B2B products and services can be difficult to fully capture on a landing page—we know from experience.
Whether it’s defining your conversion goal, ordering your page sections, or writing copy that resonates, it’s not always a walk in the park. Not to mention B2B can involve so many more decision makers you may need to appeal to. Showcasing the value of something like software at scale can be trickier than explaining how your cutting-edge hoverboard might benefit just one person.
But, in our view, building a successful B2B page boils down to a few key things:
- Creating an engaging experience that makes prospects acutely aware of the problem you solve
- Promoting your offer clearly and simply, and
- Cleverly leading visitors through consideration, towards conversion.
Persuasion sounds great in theory, hey, but what does this actually involve?
To help you better understand what makes an effective B2B landing page, we’ve analyzed six Unbounce-built pages doing a great job. Scroll through the examples to see what they do especially well, and how you can take their techniques to the next level.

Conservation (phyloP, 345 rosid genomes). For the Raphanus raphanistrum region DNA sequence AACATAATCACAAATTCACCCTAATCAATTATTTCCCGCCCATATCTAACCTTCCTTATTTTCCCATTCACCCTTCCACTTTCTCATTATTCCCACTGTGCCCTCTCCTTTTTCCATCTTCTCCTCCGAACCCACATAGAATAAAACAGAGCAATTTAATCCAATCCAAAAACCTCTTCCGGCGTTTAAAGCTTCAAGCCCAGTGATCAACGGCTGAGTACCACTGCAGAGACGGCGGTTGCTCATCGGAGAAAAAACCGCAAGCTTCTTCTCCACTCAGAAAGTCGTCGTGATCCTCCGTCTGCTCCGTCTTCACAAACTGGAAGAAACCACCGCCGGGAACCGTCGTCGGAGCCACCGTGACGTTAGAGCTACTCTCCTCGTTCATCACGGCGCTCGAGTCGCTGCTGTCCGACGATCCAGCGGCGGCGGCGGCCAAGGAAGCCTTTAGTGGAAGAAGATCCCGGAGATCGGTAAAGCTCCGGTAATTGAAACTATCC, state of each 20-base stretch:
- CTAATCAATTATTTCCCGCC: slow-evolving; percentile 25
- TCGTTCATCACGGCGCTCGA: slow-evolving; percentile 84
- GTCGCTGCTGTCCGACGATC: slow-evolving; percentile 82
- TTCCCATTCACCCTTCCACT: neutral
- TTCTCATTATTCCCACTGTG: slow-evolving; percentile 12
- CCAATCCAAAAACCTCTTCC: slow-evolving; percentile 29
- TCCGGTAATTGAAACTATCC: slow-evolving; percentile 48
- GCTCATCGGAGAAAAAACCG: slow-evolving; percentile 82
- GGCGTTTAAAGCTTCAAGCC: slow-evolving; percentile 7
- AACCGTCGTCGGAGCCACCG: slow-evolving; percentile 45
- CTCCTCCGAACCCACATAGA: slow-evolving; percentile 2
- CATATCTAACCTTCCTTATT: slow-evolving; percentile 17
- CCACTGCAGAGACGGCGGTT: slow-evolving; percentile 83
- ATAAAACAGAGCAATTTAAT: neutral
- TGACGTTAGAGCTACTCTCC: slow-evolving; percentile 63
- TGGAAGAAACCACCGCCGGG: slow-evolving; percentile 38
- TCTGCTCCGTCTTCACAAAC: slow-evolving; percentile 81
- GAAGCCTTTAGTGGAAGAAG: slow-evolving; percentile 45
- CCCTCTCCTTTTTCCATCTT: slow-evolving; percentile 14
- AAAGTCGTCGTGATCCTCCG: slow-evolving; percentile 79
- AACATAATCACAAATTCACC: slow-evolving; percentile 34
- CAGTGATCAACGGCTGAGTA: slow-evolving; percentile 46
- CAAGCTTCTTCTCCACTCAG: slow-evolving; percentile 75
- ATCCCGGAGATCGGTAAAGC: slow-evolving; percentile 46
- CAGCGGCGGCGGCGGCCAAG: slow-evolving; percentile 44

1. PIM on Cloud
Image courtesy of PIM on Cloud. (Click image to see the full page.)
Best practice to steal: Where appropriate, bring prospects through several stages of the customer journey.
Sales cycles vary per industry, sure, but the process always starts with building interest and (ideally) ends with a purchase decision. Designed properly, some landing pages can take readers through each of these stages as they scroll from top to bottom. We found PIM on Cloud’s long-form landing page does this really well.
This brand builds awareness by offering a description of their service (in the first two page sections), they guide prospects through consideration with a list of features and benefits, and then drive conversions by detailing available plans alongside their calls to action (i.e. “Choose plan” or “Ask for pricing”, respectively).
Though some landing pages are designed to increase conversions at the bottom of the funnel, providing a more holistic journey—like PIM on Cloud does—allows a wider net for prospects to learn more. This page could even be a destination URL for many of PIM’s branded Google Ads because it’s so high-level.